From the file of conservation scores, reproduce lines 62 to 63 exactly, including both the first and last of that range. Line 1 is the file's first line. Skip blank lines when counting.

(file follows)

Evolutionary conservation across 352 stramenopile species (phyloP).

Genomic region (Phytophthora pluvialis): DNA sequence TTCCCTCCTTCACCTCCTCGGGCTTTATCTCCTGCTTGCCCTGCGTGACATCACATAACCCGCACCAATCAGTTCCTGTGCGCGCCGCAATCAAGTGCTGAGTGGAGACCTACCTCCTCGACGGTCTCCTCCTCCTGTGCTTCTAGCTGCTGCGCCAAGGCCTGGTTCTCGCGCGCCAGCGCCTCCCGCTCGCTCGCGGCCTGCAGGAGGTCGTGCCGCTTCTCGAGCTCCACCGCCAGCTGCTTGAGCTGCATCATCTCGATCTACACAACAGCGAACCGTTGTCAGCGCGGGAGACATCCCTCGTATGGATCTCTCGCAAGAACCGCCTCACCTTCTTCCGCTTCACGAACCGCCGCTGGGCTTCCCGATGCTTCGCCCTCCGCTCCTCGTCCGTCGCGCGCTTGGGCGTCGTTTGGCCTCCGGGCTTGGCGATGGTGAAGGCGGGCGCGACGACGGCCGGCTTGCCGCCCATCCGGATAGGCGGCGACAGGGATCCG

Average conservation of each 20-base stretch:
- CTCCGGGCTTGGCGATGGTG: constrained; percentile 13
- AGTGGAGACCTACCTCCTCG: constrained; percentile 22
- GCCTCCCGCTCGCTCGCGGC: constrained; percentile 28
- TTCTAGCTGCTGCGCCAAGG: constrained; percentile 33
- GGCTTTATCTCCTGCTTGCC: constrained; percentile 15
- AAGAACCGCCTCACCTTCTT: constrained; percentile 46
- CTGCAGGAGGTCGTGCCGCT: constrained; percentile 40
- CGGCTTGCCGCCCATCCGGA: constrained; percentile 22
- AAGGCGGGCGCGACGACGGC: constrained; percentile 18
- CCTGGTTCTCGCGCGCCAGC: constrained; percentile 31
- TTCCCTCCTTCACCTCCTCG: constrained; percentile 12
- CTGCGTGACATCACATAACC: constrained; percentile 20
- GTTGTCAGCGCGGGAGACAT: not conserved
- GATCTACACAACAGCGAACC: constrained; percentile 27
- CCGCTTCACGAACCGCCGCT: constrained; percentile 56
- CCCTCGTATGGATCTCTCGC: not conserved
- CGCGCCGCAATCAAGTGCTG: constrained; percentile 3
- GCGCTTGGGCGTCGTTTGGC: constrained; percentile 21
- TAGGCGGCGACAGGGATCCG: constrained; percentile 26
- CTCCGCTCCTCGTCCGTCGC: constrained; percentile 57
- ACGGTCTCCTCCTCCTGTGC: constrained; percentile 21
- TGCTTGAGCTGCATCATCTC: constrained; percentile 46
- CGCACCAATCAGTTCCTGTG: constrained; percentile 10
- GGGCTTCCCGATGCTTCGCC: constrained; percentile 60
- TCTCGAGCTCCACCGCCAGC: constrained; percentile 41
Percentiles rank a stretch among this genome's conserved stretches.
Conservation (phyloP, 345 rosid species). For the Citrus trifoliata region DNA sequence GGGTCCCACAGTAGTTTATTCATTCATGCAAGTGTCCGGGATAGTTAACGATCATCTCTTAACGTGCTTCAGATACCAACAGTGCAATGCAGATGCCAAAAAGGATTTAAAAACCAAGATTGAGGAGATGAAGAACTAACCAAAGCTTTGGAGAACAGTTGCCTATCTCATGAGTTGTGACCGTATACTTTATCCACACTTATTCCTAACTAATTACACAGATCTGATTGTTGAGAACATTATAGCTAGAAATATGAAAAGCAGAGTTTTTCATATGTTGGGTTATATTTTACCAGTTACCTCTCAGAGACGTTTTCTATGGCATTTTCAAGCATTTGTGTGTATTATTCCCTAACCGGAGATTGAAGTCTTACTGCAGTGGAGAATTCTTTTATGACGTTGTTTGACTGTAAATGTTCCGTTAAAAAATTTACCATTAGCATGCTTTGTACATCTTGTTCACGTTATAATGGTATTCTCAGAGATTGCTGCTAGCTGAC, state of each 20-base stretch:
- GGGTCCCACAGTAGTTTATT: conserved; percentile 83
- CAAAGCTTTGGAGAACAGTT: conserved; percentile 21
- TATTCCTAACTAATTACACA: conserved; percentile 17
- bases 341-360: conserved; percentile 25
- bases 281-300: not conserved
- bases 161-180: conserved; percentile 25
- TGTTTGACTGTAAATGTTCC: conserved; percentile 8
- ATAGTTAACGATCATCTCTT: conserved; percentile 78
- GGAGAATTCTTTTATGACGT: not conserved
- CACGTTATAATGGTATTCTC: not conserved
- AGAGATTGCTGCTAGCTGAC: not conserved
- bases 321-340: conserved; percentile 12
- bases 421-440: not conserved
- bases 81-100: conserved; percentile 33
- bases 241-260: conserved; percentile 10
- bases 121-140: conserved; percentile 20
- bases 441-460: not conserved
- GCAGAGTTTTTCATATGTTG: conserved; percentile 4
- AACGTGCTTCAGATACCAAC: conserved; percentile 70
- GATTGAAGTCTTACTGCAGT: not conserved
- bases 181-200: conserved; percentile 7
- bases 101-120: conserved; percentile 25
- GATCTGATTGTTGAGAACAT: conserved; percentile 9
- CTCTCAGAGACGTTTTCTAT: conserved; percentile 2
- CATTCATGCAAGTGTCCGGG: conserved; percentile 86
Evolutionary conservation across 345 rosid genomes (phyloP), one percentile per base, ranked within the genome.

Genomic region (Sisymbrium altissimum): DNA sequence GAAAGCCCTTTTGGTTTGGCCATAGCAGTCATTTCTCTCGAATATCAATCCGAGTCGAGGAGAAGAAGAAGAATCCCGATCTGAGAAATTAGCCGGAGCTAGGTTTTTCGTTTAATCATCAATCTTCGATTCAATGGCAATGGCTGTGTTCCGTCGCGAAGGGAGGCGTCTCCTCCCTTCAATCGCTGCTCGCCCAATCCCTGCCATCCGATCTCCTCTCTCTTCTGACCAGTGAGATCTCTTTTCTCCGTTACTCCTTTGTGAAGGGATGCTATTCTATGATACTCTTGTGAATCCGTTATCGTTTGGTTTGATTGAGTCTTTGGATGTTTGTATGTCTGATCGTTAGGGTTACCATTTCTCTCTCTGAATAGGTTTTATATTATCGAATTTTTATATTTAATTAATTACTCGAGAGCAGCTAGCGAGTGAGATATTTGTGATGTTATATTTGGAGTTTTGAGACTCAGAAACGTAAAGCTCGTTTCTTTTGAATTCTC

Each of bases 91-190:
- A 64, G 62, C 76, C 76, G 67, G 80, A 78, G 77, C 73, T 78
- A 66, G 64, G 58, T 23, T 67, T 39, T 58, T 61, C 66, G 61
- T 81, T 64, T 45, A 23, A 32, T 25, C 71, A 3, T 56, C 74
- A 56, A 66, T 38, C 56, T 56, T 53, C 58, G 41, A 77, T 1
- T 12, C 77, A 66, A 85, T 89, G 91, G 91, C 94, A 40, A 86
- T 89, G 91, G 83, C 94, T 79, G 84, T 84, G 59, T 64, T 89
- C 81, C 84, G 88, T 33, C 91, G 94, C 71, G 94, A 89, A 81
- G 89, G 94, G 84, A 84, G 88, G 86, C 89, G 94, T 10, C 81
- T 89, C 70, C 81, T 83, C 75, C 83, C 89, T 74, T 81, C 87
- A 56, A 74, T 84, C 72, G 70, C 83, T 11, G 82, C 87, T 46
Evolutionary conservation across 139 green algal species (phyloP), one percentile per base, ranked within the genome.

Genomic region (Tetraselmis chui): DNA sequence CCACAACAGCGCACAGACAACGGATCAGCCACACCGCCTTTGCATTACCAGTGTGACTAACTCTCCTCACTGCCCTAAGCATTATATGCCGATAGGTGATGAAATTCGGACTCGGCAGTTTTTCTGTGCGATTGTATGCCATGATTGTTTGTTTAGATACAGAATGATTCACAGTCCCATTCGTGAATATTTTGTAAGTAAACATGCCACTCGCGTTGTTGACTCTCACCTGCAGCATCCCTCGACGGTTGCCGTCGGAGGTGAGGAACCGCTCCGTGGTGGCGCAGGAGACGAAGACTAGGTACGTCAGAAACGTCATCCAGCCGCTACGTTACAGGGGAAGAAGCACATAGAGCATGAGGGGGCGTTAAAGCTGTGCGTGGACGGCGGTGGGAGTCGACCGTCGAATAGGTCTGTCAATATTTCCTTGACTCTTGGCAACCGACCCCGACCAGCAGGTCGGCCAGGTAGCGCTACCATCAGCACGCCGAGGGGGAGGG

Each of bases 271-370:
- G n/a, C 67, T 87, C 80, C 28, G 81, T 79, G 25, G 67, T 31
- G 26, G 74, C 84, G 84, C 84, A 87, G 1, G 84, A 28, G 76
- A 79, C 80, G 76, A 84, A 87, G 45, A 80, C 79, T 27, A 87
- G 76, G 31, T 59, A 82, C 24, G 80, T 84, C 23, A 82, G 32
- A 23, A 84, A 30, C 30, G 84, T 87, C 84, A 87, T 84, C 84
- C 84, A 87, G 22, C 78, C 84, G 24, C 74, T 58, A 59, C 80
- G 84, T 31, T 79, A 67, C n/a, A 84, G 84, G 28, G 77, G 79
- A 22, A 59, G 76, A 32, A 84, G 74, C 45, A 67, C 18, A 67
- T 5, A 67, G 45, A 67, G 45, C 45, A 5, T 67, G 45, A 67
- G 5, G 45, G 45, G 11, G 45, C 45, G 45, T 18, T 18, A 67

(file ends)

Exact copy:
- A 56, A 66, T 38, C 56, T 56, T 53, C 58, G 41, A 77, T 1
- T 12, C 77, A 66, A 85, T 89, G 91, G 91, C 94, A 40, A 86